Young physicians in certain specialties are having trouble finding their first jobs out of residency, a new study has found.
A survey of 3,090 resident program directors revealed that more than 20% of 1994 graduates in anesthesiology, gastroenterology and plastic surgery had difficulty finding positions. Nearly 11% of pathologists and 10% of plastic surgeons did not find full-time jobs in their specialties. In primary-care specialties, by contrast, no more than 2% of graduates could not find jobs.
Hospital-based specialties were some of the hardest hit. Among anesthesiologists, 26% had trouble finding work; among radiologists, 8%; and among pathologists, 9%. Emergency physicians, however, were snapped up. Less than 1% didn't find jobs.
Regionally, graduates had the hardest time finding jobs in the West and South.
Results of the study were published in the March 6 issue of the Journal of the American Medical Association. The survey was conducted by two researchers at the American Medical Association and one researcher at the Association of American Medical Colleges. The goal was to establish a baseline reading to chart changes in physician supply as the medical marketplace tightens.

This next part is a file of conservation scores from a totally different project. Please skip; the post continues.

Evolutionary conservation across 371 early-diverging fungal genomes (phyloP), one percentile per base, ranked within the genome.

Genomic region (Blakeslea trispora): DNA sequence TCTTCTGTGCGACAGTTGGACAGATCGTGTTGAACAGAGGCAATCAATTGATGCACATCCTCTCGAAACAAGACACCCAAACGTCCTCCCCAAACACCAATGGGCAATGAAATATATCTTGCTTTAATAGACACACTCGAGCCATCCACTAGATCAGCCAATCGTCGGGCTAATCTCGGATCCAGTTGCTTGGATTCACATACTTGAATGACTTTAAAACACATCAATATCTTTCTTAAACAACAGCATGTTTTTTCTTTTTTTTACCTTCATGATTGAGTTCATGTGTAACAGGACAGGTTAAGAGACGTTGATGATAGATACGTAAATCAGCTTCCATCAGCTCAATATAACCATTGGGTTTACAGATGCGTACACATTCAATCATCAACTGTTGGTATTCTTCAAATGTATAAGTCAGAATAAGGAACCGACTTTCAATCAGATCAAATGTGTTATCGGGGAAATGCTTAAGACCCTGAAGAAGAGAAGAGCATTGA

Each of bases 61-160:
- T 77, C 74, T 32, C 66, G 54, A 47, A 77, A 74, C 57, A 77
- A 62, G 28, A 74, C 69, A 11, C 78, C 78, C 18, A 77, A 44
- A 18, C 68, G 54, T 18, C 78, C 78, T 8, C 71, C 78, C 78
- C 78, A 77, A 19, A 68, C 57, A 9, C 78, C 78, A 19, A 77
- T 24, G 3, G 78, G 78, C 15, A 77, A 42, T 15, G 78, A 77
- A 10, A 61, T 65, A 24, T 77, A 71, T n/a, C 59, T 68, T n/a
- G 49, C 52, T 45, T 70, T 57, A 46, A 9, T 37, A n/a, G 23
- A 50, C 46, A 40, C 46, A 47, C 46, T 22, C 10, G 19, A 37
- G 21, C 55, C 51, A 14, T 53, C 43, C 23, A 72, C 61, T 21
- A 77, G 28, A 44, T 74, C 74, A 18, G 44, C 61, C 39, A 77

The study started from the assumption that the United States is on the verge of a "serious oversupply of physicians." The results of the survey show, the authors say, that physician oversupply is leading to unemployment and underemployment, at least in some specialties and in some regions.
Because the researchers couldn't contact the 15,999 graduating residents, they relied on the perceptions of program directors. "Directors of programs in family practice, emergency medicine and geriatrics were optimistic about the future for their graduates in the short term," the report says. "Directors of programs in anesthesiology, gastroenterology, radiology, cardiovascular disease and plastic surgery were pessimistic."